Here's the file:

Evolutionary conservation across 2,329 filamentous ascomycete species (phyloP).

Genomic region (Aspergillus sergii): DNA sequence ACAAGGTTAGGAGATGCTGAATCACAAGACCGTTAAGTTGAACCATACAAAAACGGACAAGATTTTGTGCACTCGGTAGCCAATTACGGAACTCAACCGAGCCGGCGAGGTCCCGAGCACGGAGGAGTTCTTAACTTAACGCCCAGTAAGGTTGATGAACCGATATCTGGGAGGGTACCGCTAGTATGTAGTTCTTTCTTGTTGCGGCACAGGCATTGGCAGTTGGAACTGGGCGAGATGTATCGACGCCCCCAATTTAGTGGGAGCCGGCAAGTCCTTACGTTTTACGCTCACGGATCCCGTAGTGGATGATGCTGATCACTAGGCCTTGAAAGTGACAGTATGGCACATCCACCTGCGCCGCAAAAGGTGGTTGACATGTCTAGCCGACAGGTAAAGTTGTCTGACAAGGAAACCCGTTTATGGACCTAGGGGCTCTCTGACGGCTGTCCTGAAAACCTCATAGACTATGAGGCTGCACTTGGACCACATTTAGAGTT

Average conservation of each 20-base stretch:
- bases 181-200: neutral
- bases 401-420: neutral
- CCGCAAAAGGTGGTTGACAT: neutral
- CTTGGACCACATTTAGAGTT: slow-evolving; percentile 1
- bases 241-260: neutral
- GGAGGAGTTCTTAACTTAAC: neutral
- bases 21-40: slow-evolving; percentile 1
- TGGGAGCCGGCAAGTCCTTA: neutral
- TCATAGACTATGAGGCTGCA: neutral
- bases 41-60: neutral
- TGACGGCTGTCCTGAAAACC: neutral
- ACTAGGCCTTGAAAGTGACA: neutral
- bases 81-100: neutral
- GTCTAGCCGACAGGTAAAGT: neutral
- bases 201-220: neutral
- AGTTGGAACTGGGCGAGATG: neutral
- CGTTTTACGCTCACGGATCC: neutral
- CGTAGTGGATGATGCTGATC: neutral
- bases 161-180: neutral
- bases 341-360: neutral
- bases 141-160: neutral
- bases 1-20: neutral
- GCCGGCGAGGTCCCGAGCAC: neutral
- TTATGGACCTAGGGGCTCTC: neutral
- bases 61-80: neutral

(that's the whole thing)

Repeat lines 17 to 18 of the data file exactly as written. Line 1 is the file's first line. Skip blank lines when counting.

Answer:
- GTCTAGCCGACAGGTAAAGT: neutral
- bases 201-220: neutral